Read Full Story Harvard Business School (HBS) has named Rob Zeaske, M.B.A. ’02, the new director of its Social Enterprise Initiative (SEI), succeeding Matt Segneri, M.B.A. ’10, who was recently named the Bruce and Bridgitt Evans Executive Director of the Harvard Innovation Labs (i-lab).Established in 1993 with the help of a generous gift from John C. Whitehead, M.B.A. ’47, SEI pioneered the concept of “social enterprise.” SEI has adopted a problem-focused approach toward understanding the management and leadership challenges facing organizations involved in creating social value regardless of their structure (profit, nonprofit, or hybrid) or the source of their funding (from grants to commercial transactions).As director, Zeaske, who recently arrived on campus to start in his new role, is responsible for working with the Initiative’s faculty co-chairs, professors Herman B. “Dutch” Leonard and V. Kasturi “Kash” Rangan, to refine and implement a strategy designed to leverage SEI’s intellectual capital, its network, and its executional capabilities. He will also be responsible for overseeing SEI’s overall strategy and operations, managing a portfolio of program activities that support faculty research and teaching, educational programs within the MBA and Executive Education curriculum, MBA field-based learning and career support programs, and alumni outreach and engagement.“I believe there is an extraordinary opportunity for SEI and HBS to extend our learning platform to those who need it most,” said Zeaske. “This is a time when institutions need to step up and create leaders prepared for the moment. Every piece of my career has built upon what I learned at HBS, and I’m looking forward to bringing that same opportunity to the current and future students of SEI.”“Now more than ever, the Social Enterprise Initiative needs the kind of leadership that Rob can provide, as the world faces more and more complex problems that cry out for solutions from HBS students looking to make a difference,” said Rangan. “We’re excited to welcome him back to HBS, and have him use the experience he gained as a senior executive at some of the leading socially-focused organizations to help guide SEI through its next phase of growth.”“Over the years, Rob has shown a commitment to making social change and has been one of SEI’s biggest supporters,” Leonard added. “It’s only fitting that he returns to where his journey of social impact started, to lead the Initiative through this crucial juncture.”Zeaske has long been a participant in, and collaborator with, SEI. He was among the inaugural cohort of the HBS Leadership Fellows program, serving as manager of program strategy at Mercy Corps, an innovative international relief organization and development agency.Zeaske joins HBS after most recently serving as the chief operating officer at the GroundTruth Project, a nonprofit news and media organization dedicated to supporting the next generation of journalists in the U.S. and around the world.
Map as of 10 am Monday.Vermont officials were preparing to assess the damage from Sunday’s flooding as clean-up and recovery efforts begin Monday. The extent of damage to roads, bridges, homes and businesses caused by the remnants of Hurricane Irene was unknown but was expected to stretch from one end of Vermont to the other. As of Monday morning roughly 50,000 Vermont power customers were without service,and officials warned that impassable roads could make restoring electricity to all areas a lengthy process. Transportation officials reported that some 263 roads had been impacted to varying degrees and several bridges destroyed by the floodwaters; a map of affected roads can be viewed at: http://www.511vt.com/default.asp?area=VT_statewide(link is external) Nine Red Cross shelters had been set up around the state and more than two dozen towns had opened their own shelters, but the number of people displaced by the heavy rains and flooding was not immediately available. In Rutland, some 80 residents of two residential care facilities, the St. Joseph Kervick Residence and the Loretto Home, were temporarily being housed at the Rutland Regional Medical Center. Patients in some areas of the Vermont State Hospital in Waterbury were relocated within the grounds after flood waters rose into the Vermont State Office Complex next to the Winooski River. That flooding in Waterbury Village also forced Vermont Emergency Management to relocate the state’s Emergency Operations Center to the Federal Emergency Management Agency’s temporary offices in Burlington. ‘We were fortunate to have a place that met our technological and logistical needs so close,’ Vermont Emergency Operations Center Manager Chris Reinfurt said. ‘We were able to restore the EOC to operation in a couple of hours.’ FEMA officials, who have been in the state since June helping Vermont recover from heavy rains and flooding earlier this spring, had been working with their state counterparts in the days leading up to Sunday’s heavy rains and were slated to take part in damage assessments. One fatality in Vermont has been attributed to the storm; police confirmed they had recovered a body from the Deerfield River in Wilmington Sunday evening, where a woman had been washed away by floodwaters earlier and feared drowned. Officials warned Vermonters to be careful of downed power lines and always assume they are live and report them to authorities. They also cautioned against driving through standing water.VTrans Areas of Vermont are still under water but rivers are now receding. Much of the state is starting to dry out but there are still many hazards and the public is encouraged to exercise caution. Everyone is asked to stay off roads unless absolutely necessary. Many roads are still damaged, and many may be washed out under the road surface and could give away at any time. A number of towns are asking that all traffic stay away, please respect detours and all road closures. See map and list below. Local road closures are too many to list. It is estimated more than 250 roads around the state are damaged, many of them are impassable. Every state road with the exception of Interstates 89 and 91 were closed at least for a time and many are still closed. Transportation and emergency officials are out today ensuring citizens are accounted for, assessing damage, and determining what areas are safe. All state offices are closed on Monday due to hazardous travel conditions. Homeowners should not return to a flooded home or turn on their circuit breaker until the electrical system has been inspected by a licensed electrician. Wires could be wet and could lead to electrocution if not inspected. Around 50,000 power customers are without service. Restoring power may be slowed for some utilities because of road conditions. That is another reason to stay off the roads. Power restoration will take some time, so patience will be necessary. The Vermont Fuel Dealers Association reports that ‘many service technicians are out chasing propane tanks that have been swept away in the floods. Homeowners with aboveground storage tanks should contact their propane provider immediately if their tank has moved from its foundation or if they smell gas.’ Those who need road conditions should call 511 or go to www.511vt.com(link is external) â ¦ do NOT call 211 for road conditions. There are currently six Red Cross shelters open: Brattleboro, VT ‘ Brattleboro Union High School ‘ Fairground RoadSpringfield, VT ‘ Springfield High School — 303 South StreetHartford, VT ‘ Hartford High School ‘ 37 Highland AvenueRutland, VT ‘ Rutland High School ‘ 22 Stratton RoadBarre, VT ‘ Barre AuditoriumSt. Johnsbury, VT ‘ The St. Johnsbury School ‘ 257 Western Avenue Vermont Emergency Management has moved its Emergency Operations Center to the FEMA offices in Burlington. Contact information for the media is 802-951-2708. The VEM e-mail server is also down, a temporary e-mail address for the press to contact the information office is [email protected](link sends e-mail) . The Vermont Agency of Transportation has been working throughout the night and continues today to assess road conditions along state infrastructure resulting from Hurricane Irene. VTrans priority is to establish safe passage for travelers and is closing roads, when needed, and establishing safe detours. VTrans urges members of the public to exercise extreme caution in navigating the State highway system. If travel is not necessary, Vermonters are asked to stay home so emergency responders and road crews can conduct damage assessments to the State’s infrastructure. There are State highway closures throughout the state, some State highway bridges are completely washed out, while others may be compromised. It will be several days before State officials can inspect all of the State bridges impacted by the extreme flooding caused by hurricane Irene. Roads may be undermined by the flooding and slope failures may still be occurring. State officials are assessing which communities may be cut off and what infrastructure needs to be repaired first in order that power crews may gain access to down power lines and transformers. While the Vermont Agency of Transportation knows about the closures to the State highway system, town road closures are reported to Vermont Emergency Management. The final number and location of all town roads and bridges that are closed or impassable is still unknown at this time. The public is urged not to cross roadways with standing water. VTrans Operations crews have been deployed since the beginning of the weather event working through the evening and are still on the job making repairs to the state system. VTrans is deploying bridge inspection teams including teams from out of state and FEMA to inspect Vermont’s bridges. It will be several days before all bridges, state and town can be inspected. To receive the latest information on State road and bridge closures, the public can access the State 511 system at http://www.511vt.com/(link is external). Following are the state highway closures in effect as of 4 am.District OneRoute 7 south of ManchesterRoute 100/9 in ReadsboroRoute 100 north of WilmingtonRoute 9 in WilmingtonRoute 30 at Route 133 in PawletDistrict TwoRoute 30 at Newfane, Jamaica ‘ bridges outRoute 9 west of Brattleboro in area of Shell Station & Cumberland Farms.I-91 SB between Exits 5 and 6Route 5 in Rockingham ‘ bridge 39 underminingRoute 103 Chester at the new bridge 1 mile south of Route 11Route 131 in Cavendish near Chub HillRoute 11 in spots ‘ Chester ‘ Andover and Windham.Route 100 Jamaica near Route 30 IntersectionRoute 100 in WestonRoute 103 in ChesterRoute 100 in WardsboroDistrict 3Route 7 north of WallingfordRoute 4 east of RutlandRoute 7 north of RutlandRoute 100 LudlowRoute 144 East WallingfordRoute 103 Mount HollyRoute 100 between Route 4 and PittsfordRoute 73 between 53 and Route 100Route 7 near Route 73 in BrandonDistrict 4Route 4 in West WoodstockRoute 100 Granville GulfRoute 107 between Bethel and Route 100Route 12 between Route 4 and 107Route 12A in West BraintreeDistrict 5Route 116 between Route 125 and 17Route 125 between Route 116 and Route 100Route 17 between Route 116 and Huntington RoadI-89 in ColchesterRoute 2 JonesvilleDistrict 6Route 100 Moretown to WaitsfieldRoute 100BRoute 12 Berlin to RivertonRoute 12 WorcesterRoute 14 in WoodburyDistrict 7Route 5 north of St. JohnsburyRoute 302 in GrotonRoute 5 in LyndonvilleRoute 122 previously closed now openRoute 5A at Route 5 in West BurkeDistrict 8Route 118 previously closed now openRoute 105 between Enosburg and BerkshireRoute 242 west of Jay PeakDistrict 9Route 242 east of Jay PeakRoute 16 between I-91 and BartonRoute 105 between 114 and Lakeshore Drive near Island Pond Vermont Emergency Management. VTrans. 8.29.2011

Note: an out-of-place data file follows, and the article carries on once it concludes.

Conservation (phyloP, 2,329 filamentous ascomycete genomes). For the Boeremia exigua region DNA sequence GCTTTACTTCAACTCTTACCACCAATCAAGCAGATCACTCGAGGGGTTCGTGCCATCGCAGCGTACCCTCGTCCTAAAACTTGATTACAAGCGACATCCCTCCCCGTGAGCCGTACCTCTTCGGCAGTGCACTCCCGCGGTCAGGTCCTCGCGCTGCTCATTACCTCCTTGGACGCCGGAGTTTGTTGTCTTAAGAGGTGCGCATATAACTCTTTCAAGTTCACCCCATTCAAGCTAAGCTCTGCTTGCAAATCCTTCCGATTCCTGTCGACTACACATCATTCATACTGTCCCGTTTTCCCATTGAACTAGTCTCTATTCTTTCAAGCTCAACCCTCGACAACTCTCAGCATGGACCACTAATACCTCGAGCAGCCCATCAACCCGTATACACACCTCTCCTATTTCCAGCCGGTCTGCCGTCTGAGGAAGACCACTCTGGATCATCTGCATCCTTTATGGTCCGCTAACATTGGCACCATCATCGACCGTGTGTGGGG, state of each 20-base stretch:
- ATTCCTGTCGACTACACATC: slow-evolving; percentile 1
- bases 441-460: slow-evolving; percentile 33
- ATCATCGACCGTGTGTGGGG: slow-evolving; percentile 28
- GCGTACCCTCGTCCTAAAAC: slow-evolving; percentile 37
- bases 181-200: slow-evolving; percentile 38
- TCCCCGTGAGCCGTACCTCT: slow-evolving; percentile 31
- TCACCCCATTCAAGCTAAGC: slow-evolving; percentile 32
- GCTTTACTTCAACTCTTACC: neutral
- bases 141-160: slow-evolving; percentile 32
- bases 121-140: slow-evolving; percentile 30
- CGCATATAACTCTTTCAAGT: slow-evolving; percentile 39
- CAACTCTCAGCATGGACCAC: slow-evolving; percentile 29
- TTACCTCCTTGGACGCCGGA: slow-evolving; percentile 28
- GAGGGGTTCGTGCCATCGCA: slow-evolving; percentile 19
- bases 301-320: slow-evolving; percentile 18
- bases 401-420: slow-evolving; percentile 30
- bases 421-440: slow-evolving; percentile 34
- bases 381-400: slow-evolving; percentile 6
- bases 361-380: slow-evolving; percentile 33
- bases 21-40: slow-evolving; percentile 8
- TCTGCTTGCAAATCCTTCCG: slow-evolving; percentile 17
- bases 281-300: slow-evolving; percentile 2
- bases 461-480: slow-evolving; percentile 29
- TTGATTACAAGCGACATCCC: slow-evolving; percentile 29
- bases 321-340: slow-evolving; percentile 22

By Sudipto GangulyMUMBAI, India (Reuters) – Five-day cricket remains the ultimate format for Australia fast-bowling great Glenn McGrath, who believes day-night Tests are the way forward for the format to survive in the age of the shorter Twenty20 version.The future of the longest format has been the subject of debate since the rise of popular T20 leagues over the last decade coincided with dwindling crowds at Test matches outside cricket hotbeds Australia and England.Officials view day-night Tests as having the potential to reverse the trend.“I am a big fan of Test cricket, to me Test cricket is still the ultimate and we’ve got to keep the game fresh, people enjoying it,” McGrath told reporters after a Tourism Australia event to attract more Indian visitors. “T20 has taken the world by storm: it is bringing a lot more people to cricket and that is brilliant. Hopefully that will filter into Test cricket.”The International Cricket Council (ICC), the sport’s world governing body, is also set to discuss the idea of reducing Test matches by a day to free up a crowded international calendar.